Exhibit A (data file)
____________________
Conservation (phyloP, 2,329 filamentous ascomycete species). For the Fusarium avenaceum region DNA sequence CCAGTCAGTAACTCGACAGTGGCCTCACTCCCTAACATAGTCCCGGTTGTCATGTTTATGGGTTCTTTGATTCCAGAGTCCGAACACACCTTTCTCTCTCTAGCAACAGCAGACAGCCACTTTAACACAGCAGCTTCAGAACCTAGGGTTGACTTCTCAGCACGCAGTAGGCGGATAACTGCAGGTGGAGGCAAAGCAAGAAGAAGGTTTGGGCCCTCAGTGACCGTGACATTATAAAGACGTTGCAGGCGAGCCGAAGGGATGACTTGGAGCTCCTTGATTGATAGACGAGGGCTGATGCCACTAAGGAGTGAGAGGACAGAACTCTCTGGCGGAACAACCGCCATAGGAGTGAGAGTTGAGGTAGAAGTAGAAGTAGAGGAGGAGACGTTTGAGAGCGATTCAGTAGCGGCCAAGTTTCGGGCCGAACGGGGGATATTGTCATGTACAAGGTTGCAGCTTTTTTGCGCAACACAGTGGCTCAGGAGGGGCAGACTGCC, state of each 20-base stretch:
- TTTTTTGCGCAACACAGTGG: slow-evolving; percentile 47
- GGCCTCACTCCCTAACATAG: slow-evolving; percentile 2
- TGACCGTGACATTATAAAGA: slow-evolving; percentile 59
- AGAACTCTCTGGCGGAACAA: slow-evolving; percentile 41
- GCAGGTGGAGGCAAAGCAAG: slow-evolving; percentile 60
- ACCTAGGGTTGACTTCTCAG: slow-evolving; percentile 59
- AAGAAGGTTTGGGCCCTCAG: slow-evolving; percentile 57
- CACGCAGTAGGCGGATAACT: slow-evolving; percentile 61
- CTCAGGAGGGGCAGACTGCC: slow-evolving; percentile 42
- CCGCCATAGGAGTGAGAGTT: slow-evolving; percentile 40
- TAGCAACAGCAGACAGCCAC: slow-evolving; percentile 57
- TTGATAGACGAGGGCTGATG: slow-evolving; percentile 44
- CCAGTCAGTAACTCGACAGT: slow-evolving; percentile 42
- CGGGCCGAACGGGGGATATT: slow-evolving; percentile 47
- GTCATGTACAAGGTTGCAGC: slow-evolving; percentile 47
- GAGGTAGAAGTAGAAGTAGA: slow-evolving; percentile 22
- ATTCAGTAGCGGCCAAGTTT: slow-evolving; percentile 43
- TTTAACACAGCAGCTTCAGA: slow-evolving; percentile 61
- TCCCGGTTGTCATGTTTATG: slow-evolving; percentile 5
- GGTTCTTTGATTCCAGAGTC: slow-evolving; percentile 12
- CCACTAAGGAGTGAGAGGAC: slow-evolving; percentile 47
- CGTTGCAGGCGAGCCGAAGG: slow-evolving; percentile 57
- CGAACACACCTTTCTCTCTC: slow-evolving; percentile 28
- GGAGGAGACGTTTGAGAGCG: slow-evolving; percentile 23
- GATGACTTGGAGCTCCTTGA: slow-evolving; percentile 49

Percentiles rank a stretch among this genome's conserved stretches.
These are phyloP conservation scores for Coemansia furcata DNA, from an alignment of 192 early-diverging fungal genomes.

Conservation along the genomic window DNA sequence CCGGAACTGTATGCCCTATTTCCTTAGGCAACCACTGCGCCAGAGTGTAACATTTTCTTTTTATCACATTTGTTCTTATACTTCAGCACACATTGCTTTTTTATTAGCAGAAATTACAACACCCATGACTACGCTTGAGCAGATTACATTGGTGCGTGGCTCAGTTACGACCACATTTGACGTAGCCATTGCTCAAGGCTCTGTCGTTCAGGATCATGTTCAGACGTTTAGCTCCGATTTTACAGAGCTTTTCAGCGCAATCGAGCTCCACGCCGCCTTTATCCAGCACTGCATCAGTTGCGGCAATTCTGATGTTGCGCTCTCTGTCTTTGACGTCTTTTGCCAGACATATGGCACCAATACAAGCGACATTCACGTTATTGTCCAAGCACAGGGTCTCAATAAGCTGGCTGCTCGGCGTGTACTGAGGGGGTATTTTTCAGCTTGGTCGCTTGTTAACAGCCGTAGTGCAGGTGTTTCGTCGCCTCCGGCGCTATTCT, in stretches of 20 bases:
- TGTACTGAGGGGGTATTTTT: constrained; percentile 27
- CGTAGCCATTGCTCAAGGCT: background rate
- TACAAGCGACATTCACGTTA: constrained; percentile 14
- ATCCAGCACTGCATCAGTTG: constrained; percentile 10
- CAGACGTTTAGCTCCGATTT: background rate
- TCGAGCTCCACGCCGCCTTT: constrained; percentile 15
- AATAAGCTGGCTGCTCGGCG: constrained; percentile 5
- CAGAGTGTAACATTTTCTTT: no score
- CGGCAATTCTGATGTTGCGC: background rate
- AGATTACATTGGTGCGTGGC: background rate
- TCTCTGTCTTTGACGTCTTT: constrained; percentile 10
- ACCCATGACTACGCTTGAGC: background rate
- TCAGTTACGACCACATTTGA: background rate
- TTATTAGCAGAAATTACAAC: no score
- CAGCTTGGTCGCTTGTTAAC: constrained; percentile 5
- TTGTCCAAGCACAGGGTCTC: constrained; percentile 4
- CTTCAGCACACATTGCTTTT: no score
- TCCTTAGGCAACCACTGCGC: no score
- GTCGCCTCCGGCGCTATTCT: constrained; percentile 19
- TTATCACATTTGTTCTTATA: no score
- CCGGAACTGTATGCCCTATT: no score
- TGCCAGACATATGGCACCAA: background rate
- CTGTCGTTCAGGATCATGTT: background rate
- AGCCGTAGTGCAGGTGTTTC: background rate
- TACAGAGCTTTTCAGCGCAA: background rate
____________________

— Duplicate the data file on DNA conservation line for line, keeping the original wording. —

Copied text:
Conservation (phyloP, 2,329 filamentous ascomycete species). For the Fusarium avenaceum region DNA sequence CCAGTCAGTAACTCGACAGTGGCCTCACTCCCTAACATAGTCCCGGTTGTCATGTTTATGGGTTCTTTGATTCCAGAGTCCGAACACACCTTTCTCTCTCTAGCAACAGCAGACAGCCACTTTAACACAGCAGCTTCAGAACCTAGGGTTGACTTCTCAGCACGCAGTAGGCGGATAACTGCAGGTGGAGGCAAAGCAAGAAGAAGGTTTGGGCCCTCAGTGACCGTGACATTATAAAGACGTTGCAGGCGAGCCGAAGGGATGACTTGGAGCTCCTTGATTGATAGACGAGGGCTGATGCCACTAAGGAGTGAGAGGACAGAACTCTCTGGCGGAACAACCGCCATAGGAGTGAGAGTTGAGGTAGAAGTAGAAGTAGAGGAGGAGACGTTTGAGAGCGATTCAGTAGCGGCCAAGTTTCGGGCCGAACGGGGGATATTGTCATGTACAAGGTTGCAGCTTTTTTGCGCAACACAGTGGCTCAGGAGGGGCAGACTGCC, state of each 20-base stretch:
- TTTTTTGCGCAACACAGTGG: slow-evolving; percentile 47
- GGCCTCACTCCCTAACATAG: slow-evolving; percentile 2
- TGACCGTGACATTATAAAGA: slow-evolving; percentile 59
- AGAACTCTCTGGCGGAACAA: slow-evolving; percentile 41
- GCAGGTGGAGGCAAAGCAAG: slow-evolving; percentile 60
- ACCTAGGGTTGACTTCTCAG: slow-evolving; percentile 59
- AAGAAGGTTTGGGCCCTCAG: slow-evolving; percentile 57
- CACGCAGTAGGCGGATAACT: slow-evolving; percentile 61
- CTCAGGAGGGGCAGACTGCC: slow-evolving; percentile 42
- CCGCCATAGGAGTGAGAGTT: slow-evolving; percentile 40
- TAGCAACAGCAGACAGCCAC: slow-evolving; percentile 57
- TTGATAGACGAGGGCTGATG: slow-evolving; percentile 44
- CCAGTCAGTAACTCGACAGT: slow-evolving; percentile 42
- CGGGCCGAACGGGGGATATT: slow-evolving; percentile 47
- GTCATGTACAAGGTTGCAGC: slow-evolving; percentile 47
- GAGGTAGAAGTAGAAGTAGA: slow-evolving; percentile 22
- ATTCAGTAGCGGCCAAGTTT: slow-evolving; percentile 43
- TTTAACACAGCAGCTTCAGA: slow-evolving; percentile 61
- TCCCGGTTGTCATGTTTATG: slow-evolving; percentile 5
- GGTTCTTTGATTCCAGAGTC: slow-evolving; percentile 12
- CCACTAAGGAGTGAGAGGAC: slow-evolving; percentile 47
- CGTTGCAGGCGAGCCGAAGG: slow-evolving; percentile 57
- CGAACACACCTTTCTCTCTC: slow-evolving; percentile 28
- GGAGGAGACGTTTGAGAGCG: slow-evolving; percentile 23
- GATGACTTGGAGCTCCTTGA: slow-evolving; percentile 49

Percentiles rank a stretch among this genome's conserved stretches.
These are phyloP conservation scores for Coemansia furcata DNA, from an alignment of 192 early-diverging fungal genomes.

Conservation along the genomic window DNA sequence CCGGAACTGTATGCCCTATTTCCTTAGGCAACCACTGCGCCAGAGTGTAACATTTTCTTTTTATCACATTTGTTCTTATACTTCAGCACACATTGCTTTTTTATTAGCAGAAATTACAACACCCATGACTACGCTTGAGCAGATTACATTGGTGCGTGGCTCAGTTACGACCACATTTGACGTAGCCATTGCTCAAGGCTCTGTCGTTCAGGATCATGTTCAGACGTTTAGCTCCGATTTTACAGAGCTTTTCAGCGCAATCGAGCTCCACGCCGCCTTTATCCAGCACTGCATCAGTTGCGGCAATTCTGATGTTGCGCTCTCTGTCTTTGACGTCTTTTGCCAGACATATGGCACCAATACAAGCGACATTCACGTTATTGTCCAAGCACAGGGTCTCAATAAGCTGGCTGCTCGGCGTGTACTGAGGGGGTATTTTTCAGCTTGGTCGCTTGTTAACAGCCGTAGTGCAGGTGTTTCGTCGCCTCCGGCGCTATTCT, in stretches of 20 bases:
- TGTACTGAGGGGGTATTTTT: constrained; percentile 27
- CGTAGCCATTGCTCAAGGCT: background rate
- TACAAGCGACATTCACGTTA: constrained; percentile 14
- ATCCAGCACTGCATCAGTTG: constrained; percentile 10
- CAGACGTTTAGCTCCGATTT: background rate
- TCGAGCTCCACGCCGCCTTT: constrained; percentile 15
- AATAAGCTGGCTGCTCGGCG: constrained; percentile 5
- CAGAGTGTAACATTTTCTTT: no score
- CGGCAATTCTGATGTTGCGC: background rate
- AGATTACATTGGTGCGTGGC: background rate
- TCTCTGTCTTTGACGTCTTT: constrained; percentile 10
- ACCCATGACTACGCTTGAGC: background rate
- TCAGTTACGACCACATTTGA: background rate
- TTATTAGCAGAAATTACAAC: no score
- CAGCTTGGTCGCTTGTTAAC: constrained; percentile 5
- TTGTCCAAGCACAGGGTCTC: constrained; percentile 4
- CTTCAGCACACATTGCTTTT: no score
- TCCTTAGGCAACCACTGCGC: no score
- GTCGCCTCCGGCGCTATTCT: constrained; percentile 19
- TTATCACATTTGTTCTTATA: no score
- CCGGAACTGTATGCCCTATT: no score
- TGCCAGACATATGGCACCAA: background rate
- CTGTCGTTCAGGATCATGTT: background rate
- AGCCGTAGTGCAGGTGTTTC: background rate
- TACAGAGCTTTTCAGCGCAA: background rate